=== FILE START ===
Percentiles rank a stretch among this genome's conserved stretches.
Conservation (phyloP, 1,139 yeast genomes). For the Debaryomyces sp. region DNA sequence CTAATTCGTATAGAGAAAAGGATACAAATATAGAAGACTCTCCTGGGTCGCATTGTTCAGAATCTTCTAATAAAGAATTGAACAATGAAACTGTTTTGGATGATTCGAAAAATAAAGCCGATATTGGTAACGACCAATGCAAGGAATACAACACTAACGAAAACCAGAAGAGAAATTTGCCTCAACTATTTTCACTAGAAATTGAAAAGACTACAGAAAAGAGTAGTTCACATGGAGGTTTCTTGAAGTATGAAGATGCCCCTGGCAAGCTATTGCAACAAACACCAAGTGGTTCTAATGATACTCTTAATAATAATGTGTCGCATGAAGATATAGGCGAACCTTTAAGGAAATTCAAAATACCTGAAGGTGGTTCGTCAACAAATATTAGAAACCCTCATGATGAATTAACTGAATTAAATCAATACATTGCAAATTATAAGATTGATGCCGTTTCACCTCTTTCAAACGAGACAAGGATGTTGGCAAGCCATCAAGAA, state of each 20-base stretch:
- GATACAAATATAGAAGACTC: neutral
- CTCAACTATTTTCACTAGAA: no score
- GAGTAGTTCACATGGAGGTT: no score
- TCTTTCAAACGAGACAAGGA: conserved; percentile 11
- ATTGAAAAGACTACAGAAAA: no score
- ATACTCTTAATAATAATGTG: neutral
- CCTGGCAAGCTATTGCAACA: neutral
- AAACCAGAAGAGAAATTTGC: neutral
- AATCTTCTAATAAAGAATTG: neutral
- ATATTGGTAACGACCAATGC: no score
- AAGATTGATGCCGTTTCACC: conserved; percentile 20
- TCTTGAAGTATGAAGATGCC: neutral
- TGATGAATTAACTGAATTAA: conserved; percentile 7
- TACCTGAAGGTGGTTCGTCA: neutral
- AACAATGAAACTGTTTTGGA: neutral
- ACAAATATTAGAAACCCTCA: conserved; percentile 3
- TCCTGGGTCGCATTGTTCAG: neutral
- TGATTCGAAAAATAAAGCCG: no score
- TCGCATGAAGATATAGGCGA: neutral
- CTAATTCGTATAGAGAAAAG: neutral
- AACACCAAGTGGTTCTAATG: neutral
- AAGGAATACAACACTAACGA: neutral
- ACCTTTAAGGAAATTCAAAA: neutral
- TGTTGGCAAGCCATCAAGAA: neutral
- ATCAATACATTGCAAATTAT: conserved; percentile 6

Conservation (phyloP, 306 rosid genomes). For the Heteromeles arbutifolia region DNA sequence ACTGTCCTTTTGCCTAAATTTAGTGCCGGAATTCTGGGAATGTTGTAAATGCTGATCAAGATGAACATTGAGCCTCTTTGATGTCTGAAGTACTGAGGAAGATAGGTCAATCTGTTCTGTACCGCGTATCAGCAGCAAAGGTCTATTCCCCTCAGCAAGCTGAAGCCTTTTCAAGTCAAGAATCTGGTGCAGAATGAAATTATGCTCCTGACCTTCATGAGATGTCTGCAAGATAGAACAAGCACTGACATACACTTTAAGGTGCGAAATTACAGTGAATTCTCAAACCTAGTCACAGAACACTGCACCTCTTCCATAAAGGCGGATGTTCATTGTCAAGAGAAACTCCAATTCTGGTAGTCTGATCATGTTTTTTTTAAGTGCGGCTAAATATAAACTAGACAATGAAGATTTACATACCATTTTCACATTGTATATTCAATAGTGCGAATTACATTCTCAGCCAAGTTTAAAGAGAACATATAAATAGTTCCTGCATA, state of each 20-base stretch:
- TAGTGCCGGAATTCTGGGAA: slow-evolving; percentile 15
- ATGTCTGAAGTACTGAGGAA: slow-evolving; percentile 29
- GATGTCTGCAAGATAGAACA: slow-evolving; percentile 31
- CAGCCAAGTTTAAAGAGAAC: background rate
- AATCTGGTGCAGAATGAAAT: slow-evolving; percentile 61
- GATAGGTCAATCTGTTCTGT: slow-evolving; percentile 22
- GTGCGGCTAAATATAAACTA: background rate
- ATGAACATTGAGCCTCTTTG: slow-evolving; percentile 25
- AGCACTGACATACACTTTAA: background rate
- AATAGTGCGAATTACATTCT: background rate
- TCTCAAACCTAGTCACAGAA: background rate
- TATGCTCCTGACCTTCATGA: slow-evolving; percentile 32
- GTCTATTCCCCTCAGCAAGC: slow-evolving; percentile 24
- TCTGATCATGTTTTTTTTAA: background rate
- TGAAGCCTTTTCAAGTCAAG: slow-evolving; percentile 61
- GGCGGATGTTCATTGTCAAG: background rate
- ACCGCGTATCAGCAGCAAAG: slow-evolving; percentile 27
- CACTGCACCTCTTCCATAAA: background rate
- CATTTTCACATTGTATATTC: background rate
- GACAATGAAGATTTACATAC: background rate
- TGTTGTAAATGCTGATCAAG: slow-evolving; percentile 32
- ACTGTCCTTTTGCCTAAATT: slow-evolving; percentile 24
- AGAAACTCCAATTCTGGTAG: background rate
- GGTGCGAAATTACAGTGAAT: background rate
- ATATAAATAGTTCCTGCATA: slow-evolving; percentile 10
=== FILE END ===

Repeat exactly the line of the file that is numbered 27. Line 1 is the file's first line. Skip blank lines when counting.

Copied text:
- ATCAATACATTGCAAATTAT: conserved; percentile 6